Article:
Home is one of the most unsafe space for the girl child.
Sneha* from Jharkhand was only 12 years old when her father fixed her marriage with a 34-year-old man from Haryana. For Sneha and many other girls in India, gender-related challenges such as restrictions on mobility, extra burden of domestic chores, dropping out of school, early marriage and violence persist in creating unfair disadvantages. In such a scenario engaging the family specially the father to prevent gender based violence can make a great difference in the daughter’s life.
Breakthrough realised this right from the time of our inception. Babul one of our first music videos looked into impact of domestic violence on the young child.
Here she pins her hope on her father to ensure that she does not have to go through the same violence, trauma and loss of identity that she sees in women around her. The video reiterates the role of men in changing the status quo by using their traditional power status. What men do in their role as father, husband, partner can either aggravate gender based violence or disrupt the cycle of violence.
While the video is old and the discourse around the video may seem outdated for some, the unfortunate reality is that it still holds true for a majority of our population.
In Breakthrough’s intervention districts in Bihar and Jharkhand, the average age for marriage for girl child is between 15 to 16 years. While most see this practice as cultural and accepted practice which has been around for centuries, often it stems from inequitable gender norms which emphasise on protecting a girl’s (or her family’s) honour by controlling her sexuality. On being questioned they often respond like this father in Jharkhand said, “Will you take guarantee for my child, what if someone sexually violates her, it’s better to marry her off than face dishonour.”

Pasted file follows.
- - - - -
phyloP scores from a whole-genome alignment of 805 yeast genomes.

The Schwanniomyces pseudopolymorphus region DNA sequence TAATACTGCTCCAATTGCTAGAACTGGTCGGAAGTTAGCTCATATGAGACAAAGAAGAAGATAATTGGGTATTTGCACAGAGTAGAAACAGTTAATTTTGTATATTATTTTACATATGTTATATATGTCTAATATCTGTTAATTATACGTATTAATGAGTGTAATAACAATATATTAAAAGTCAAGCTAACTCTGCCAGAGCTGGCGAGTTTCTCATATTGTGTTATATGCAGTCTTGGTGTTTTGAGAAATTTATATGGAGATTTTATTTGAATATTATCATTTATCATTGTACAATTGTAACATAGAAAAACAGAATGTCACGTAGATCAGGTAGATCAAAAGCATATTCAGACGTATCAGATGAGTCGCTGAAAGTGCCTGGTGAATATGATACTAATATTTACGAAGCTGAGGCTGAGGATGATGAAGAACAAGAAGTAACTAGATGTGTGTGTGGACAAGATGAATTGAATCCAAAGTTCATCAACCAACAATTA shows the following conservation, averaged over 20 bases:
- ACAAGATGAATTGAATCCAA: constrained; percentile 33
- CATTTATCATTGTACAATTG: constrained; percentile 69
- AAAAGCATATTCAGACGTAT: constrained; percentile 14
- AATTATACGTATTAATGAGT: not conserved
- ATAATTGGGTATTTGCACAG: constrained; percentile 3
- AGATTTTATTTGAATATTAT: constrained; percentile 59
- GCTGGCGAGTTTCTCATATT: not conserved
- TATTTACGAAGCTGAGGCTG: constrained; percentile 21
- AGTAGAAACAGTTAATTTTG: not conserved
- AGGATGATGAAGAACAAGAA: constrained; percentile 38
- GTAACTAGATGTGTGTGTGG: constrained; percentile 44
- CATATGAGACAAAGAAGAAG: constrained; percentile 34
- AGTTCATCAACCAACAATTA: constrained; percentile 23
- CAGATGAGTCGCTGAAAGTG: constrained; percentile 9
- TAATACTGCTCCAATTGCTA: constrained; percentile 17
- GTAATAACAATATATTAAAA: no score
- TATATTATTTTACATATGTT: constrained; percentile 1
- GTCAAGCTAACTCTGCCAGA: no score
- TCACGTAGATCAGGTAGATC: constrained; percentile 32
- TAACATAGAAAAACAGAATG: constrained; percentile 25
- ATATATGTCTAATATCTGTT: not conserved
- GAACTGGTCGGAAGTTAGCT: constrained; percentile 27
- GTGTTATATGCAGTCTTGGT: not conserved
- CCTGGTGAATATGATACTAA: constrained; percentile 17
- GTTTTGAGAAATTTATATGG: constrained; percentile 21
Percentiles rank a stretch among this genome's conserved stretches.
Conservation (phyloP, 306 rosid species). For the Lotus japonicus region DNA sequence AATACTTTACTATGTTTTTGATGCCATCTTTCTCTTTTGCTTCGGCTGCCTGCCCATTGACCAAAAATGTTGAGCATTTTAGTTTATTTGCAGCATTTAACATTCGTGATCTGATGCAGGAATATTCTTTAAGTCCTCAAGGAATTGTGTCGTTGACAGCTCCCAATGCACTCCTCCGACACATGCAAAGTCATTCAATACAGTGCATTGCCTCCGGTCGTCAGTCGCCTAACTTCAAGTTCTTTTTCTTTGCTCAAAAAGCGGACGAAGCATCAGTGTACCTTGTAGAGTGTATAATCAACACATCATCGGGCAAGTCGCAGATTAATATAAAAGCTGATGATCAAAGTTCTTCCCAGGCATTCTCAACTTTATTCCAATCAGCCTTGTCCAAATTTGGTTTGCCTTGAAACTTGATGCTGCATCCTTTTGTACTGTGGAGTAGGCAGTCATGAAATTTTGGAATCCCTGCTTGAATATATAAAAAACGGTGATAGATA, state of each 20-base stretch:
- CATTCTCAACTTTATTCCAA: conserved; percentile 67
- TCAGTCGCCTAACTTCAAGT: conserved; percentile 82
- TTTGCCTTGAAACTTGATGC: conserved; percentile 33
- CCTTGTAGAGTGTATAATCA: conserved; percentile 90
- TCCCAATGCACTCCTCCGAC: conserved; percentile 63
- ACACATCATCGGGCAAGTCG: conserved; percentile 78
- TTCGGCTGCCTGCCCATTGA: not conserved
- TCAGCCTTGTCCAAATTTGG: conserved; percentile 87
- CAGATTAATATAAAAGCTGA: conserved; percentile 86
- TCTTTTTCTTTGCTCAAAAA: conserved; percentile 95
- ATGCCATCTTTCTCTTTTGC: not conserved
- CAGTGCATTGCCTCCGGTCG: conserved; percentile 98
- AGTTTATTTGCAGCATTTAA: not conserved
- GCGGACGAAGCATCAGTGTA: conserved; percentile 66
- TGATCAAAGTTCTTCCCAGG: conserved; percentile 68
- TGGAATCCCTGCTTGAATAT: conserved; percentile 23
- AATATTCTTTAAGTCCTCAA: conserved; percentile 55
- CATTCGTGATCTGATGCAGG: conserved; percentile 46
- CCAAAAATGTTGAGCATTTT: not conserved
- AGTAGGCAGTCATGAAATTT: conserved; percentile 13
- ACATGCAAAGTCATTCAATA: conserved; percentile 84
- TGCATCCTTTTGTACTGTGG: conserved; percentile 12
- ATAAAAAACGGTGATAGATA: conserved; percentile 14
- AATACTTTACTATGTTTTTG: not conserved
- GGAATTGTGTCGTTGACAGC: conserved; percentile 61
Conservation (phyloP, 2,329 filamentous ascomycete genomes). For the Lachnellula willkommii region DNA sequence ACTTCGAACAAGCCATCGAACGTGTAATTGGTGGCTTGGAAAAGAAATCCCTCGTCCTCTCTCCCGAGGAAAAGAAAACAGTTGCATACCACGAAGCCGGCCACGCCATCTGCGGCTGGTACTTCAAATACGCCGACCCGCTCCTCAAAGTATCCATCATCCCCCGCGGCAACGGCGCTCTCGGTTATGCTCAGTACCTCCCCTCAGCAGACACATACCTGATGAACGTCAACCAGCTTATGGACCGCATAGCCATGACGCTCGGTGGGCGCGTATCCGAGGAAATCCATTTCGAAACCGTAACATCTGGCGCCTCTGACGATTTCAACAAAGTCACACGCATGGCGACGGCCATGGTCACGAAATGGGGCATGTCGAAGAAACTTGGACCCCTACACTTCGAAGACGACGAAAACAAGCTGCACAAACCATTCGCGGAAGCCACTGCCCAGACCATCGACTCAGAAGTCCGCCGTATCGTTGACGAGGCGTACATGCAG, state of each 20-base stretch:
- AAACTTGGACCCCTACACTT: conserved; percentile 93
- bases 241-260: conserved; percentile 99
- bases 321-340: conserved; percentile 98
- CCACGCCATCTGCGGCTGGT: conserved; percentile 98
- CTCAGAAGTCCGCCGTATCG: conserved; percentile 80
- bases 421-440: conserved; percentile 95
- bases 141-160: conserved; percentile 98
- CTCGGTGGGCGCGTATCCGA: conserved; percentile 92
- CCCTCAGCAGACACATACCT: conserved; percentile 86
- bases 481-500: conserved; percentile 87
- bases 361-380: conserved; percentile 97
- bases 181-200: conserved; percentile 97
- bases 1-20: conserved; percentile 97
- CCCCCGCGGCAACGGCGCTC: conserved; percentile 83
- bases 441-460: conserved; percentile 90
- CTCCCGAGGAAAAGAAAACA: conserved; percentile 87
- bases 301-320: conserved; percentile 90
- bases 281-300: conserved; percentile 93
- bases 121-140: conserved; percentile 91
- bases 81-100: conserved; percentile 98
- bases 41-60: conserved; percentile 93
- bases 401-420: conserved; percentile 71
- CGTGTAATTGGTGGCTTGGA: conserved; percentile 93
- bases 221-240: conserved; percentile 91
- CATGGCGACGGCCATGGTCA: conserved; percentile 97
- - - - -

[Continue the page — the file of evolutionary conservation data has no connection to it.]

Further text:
To address this issue with Fathers, Breakthrough created a campaign called Nation against Early Marriage.
Breakthrough believes that while working with men is one of the critical way to address GBV. It need to be worked along with other interventions like:
- Creating safe spaces for girls to network, have a peer support system.
- Promoting girls’ agency and mobility. Agency refers to a girl’s sense of self-worth or self-efficacy, her ability to make decisions and exercise choices. Agency is typically built through life skills education, also referred to as self-development or personality development.
- Push for norm change and address gender based violence through use of media, arts and culture, community mobilization, leadership building, sharing best practices, evaluation and advocating for policies and practices that promote gender equity and equal treatment of women and girls in their relationships, their families, and in society.
- Delaying early marriage and early pregnancy.
- Ensuring girls stay in school and complete at least secondary education.
- Ensure gender, sexuality and rights training. Sex education, nutritional education, awareness on menstrual hygiene as well as awareness on violence and sexual coercion are important aspects of sexual and reproductive health. In the context of empowering adolescent girls, this means questioning and understanding of the self and others, rights, sexuality and gender.
- Increasing income generating potential. Programs that enable girls to acquire practical skills such as vocational training and financial literacy are the most direct ways to expand adolescent girls’ economic options, especially when costs related to education are a burden on families.
- Engaging gatekeepers: Working with the community and service providers to provide safe and supportive environment to adolescents.
- Building referrals and alliances with government agencies and NGOs to provide the range of services survivors of violence or adolescent girls experiencing gender based violence might need.
Thus, a holistic approach like this where parents especially fathers ensure that their daughters have a nurturing environment where no forms of violence will be tolerated; where gatekeepers and communities work towards changing gender norms, will enable girls like Sneha live a life free of violence and drudgery.
*Sneha: Name changed to protect identity.